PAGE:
Season colds are quite common, and while they are inconvenient and make us feel icky, they may be our advantage for our battle with COVID-19. 

To start off, when reading this article, I noticed that the author used the term “coronavirus” more casually. He referred to a “coronavirus” as a common cold, which of course left me confused. So I dug a little deeper…

Here’s a fun fact that I learned from this:

Many of us having been thinking that COVID-19 is the same as what we call the “coronavirus.” After reading an article differentiating the difference between the terms, I found that the term coronavirus is actually the broad term to describe a whole range of viruses. SARS-CoV-2 is the specific virus that causes only COVID-19 and is causes what doctors call a respiratory tract infection.

Basic biology tells us that while there are many cells that make up our body, they are all interconnected. A pathogen, like the SARS-CoV-2 virus, is an enemy to the cell. We learned about how things enter the cell in biology: the pathogen enters the cell, travels through the cytoplasm, and enters the nucleus. Because the virus has genes, it is able to rapidly produce copies of itself to infect the other cells. And of course, we know how scary these infected cells are when they start spreading to the lives around us given our situation with a global pandemic.

What we now know is that the SARS-CoV-2 virus, our “bad guy,” can actually induce memory B cells. These memory B cells survive for quite a long time; they are important in identifying pathogens, and creating antibodies to destroy such pathogens. So when we got sick during the winter last year, chances are these memory B cells fought them off. The key part of the memory B cell in our fight against COVID-19 is the cell’s ability to remember the antibodies it created from past illness for the future.

What does this mean?

The belief is that anyone infected by COVID-19 already has the memory B cells from past common colds to fight the virus off.  Taking a further step, it is believed that since everyone already has the memory B cells, anyone who has had COVID-19 in the past is unlikely to get it a second time. If the SARS-CoV-2 virus were to enter your body a second time (which is likely considering the virus has not gone away and is literally all around us), our bodies would be prepared with former knowledge of the antibodies used to fight and win this time.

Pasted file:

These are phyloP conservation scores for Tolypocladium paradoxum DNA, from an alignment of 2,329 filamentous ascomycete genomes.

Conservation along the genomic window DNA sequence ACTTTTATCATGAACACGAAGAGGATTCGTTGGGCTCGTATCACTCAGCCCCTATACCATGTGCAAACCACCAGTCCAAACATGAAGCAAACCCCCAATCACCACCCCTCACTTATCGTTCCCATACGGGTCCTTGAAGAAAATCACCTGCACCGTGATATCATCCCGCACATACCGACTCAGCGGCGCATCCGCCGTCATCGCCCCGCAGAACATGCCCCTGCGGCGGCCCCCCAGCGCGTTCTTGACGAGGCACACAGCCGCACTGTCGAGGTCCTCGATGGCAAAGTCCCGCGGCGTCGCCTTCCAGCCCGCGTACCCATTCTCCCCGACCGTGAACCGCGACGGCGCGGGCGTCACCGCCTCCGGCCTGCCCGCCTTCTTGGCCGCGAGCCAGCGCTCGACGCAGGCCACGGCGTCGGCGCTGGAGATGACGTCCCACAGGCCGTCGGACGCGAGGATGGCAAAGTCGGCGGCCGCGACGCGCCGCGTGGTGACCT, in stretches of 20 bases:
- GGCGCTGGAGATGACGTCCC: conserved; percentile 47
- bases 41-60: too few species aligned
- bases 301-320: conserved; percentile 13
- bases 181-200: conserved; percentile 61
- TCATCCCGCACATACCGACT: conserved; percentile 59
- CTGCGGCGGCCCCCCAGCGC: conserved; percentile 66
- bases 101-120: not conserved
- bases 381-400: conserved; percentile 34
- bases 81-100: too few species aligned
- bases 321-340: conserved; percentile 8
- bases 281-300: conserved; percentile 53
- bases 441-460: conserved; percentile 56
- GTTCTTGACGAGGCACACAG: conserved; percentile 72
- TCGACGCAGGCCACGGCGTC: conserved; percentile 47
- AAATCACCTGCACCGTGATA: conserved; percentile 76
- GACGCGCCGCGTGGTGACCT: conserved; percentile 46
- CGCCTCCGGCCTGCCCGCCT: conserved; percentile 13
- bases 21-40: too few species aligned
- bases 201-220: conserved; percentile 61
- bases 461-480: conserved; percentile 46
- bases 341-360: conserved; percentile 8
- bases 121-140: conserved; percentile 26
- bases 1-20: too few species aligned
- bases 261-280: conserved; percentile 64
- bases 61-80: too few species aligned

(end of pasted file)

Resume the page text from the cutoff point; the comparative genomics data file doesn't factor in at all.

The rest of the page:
A study performed at the University of Rochester Medical Center is the first to demonstrate how this may be so.

Mark Sangters, Ph.D., is a research professor of Microbiology and Immunology at URMC; he has backed up his findings by comparing different blood samples. When looking at 26 blood samples of recovering moderate COVID- 19 patients (people who have had it for their first time now), it seems that many of them had a pre-existing pool of memory B cells that could recognize the SARS-CoV-2 virus and rapidly produce antibodies to destroy it. He also studied 21 blood samples of healthy donors, collected years before COVID-10 existed. What he found was that these B cells and antibodies were also already present.

When we are sick with a common cold, our antibodies are created by memory B cells to attack the Spike protein. This protein is what helps viruses infect our cells. What Sangters noticed, is that although each Spike protein is different for each illness, the S2 portion of the Spike protein is the same throughout all sickness. Our antigens can not differentiate the parts of the S2 subunit, so they attack the Spike protein regardless. This was his final piece in his conclusion that our common colds that caused our memory B cells to make antibodies, could be used to fight against COVID-19.

The Long Road Ahead:

My concern with this article is that this is the biggest issue we face with COVID-19 is patient outcome. As of right now, there is no way to fully prevent everyone from COVID-19 because it is still all around us. The issue the world is facing, is how to treat those who have already contracted the virus. This information just simply is not enough to help. How will these memory B cells help those who are currently sick? The answer: Scientists are unsure. There is still the uncertainty of the future vaccine and study of these memory B cells for a possibility of milder symptoms or shorter length of illness from COVID-19.

 

Despite all of this concern, this is still a step in the right direction. Any information about this terrorizing virus is still helpful given how little we know about COVID-19. If we were to expand more on this information, we could save the lives of those around the world!

 

 

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